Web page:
17. Credit history

Whether you have loans and other liabilities can be a significant factor in determining your insurance rates. Providers may use your credit score to calculate your premium. Now, if you have a history of paying bills on time, this may work better for you in terms of rates.

18. Driving record

A driver with a spotless record may enjoy better insurance rates. Previous accidents, tickets, and citations show up on your driving record and could be used by insurance companies against you.

19. Driving history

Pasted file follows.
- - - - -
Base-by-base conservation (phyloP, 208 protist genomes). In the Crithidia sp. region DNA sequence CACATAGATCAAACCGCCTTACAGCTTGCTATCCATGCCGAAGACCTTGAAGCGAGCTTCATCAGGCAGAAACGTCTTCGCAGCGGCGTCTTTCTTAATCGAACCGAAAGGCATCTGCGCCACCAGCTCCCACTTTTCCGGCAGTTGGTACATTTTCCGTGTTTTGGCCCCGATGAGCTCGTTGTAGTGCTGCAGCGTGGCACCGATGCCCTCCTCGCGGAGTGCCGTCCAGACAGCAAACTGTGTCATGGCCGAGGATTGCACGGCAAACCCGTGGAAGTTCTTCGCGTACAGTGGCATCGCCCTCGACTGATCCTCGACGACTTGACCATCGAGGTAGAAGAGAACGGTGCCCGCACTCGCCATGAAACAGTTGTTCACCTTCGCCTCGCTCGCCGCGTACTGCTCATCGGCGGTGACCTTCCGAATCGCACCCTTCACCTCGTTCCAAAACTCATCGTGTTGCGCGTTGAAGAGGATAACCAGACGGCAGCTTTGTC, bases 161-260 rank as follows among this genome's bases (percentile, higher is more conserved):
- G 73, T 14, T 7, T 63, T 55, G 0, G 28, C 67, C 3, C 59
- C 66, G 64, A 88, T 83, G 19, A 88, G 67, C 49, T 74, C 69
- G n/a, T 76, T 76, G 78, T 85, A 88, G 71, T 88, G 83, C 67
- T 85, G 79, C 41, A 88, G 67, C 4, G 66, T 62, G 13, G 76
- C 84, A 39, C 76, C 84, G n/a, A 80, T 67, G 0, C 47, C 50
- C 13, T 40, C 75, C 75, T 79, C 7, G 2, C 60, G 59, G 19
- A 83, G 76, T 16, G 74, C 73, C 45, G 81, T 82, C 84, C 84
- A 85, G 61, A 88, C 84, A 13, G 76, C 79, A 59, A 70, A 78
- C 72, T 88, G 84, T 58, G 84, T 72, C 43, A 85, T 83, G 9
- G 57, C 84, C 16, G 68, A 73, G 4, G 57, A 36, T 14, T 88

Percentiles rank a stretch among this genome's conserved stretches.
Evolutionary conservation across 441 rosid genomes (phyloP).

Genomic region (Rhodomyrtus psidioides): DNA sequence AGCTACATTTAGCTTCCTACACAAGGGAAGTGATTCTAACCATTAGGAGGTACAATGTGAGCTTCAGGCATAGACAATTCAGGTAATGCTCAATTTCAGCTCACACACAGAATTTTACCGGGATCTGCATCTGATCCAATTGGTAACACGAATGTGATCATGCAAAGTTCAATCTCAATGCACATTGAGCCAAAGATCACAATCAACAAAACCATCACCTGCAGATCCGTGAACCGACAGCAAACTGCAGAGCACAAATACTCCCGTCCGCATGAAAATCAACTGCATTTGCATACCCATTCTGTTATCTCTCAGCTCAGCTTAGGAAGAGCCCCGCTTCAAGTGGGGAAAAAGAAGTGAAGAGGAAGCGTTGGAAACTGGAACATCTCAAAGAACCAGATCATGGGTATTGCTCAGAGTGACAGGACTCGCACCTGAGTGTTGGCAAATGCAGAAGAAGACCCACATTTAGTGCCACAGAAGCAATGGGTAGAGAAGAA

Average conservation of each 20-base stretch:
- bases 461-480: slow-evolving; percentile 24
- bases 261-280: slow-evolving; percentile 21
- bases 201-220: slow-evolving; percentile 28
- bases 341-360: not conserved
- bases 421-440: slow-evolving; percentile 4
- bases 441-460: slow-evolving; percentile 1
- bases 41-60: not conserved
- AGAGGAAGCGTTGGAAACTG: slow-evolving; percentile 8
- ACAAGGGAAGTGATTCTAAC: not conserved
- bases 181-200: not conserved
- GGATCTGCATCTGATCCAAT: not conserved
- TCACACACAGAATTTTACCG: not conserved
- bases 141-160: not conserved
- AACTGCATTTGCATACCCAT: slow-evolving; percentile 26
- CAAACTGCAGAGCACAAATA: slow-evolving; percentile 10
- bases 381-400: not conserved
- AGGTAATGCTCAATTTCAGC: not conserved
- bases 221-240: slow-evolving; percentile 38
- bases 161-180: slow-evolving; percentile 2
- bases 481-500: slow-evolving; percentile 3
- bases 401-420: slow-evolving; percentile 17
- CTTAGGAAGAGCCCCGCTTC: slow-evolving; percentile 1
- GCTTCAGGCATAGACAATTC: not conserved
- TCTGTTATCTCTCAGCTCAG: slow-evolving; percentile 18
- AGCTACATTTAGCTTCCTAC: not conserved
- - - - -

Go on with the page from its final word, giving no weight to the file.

How long you've had your driver's license can also impact rates. If you're a new driver, you may pay more than someone who has been driving for years and years.

20. Annual driving mileage

Similarly, how often you drive your car can be a factor as well. It's quite simple. The less you drive your car, the less likely it is for you to be involved in an accident. You may pay a higher premium if you drive your car more than the average, or somewhere north of a hundred thousand kilometers per year.

We've covered some of the most significant factors that may affect car insurance rates. While these are generally true for many companies, the factors above only serve as guidelines so you can be more informed. You should always consult with your provider to get the clearest picture of how insurance rates are calculated.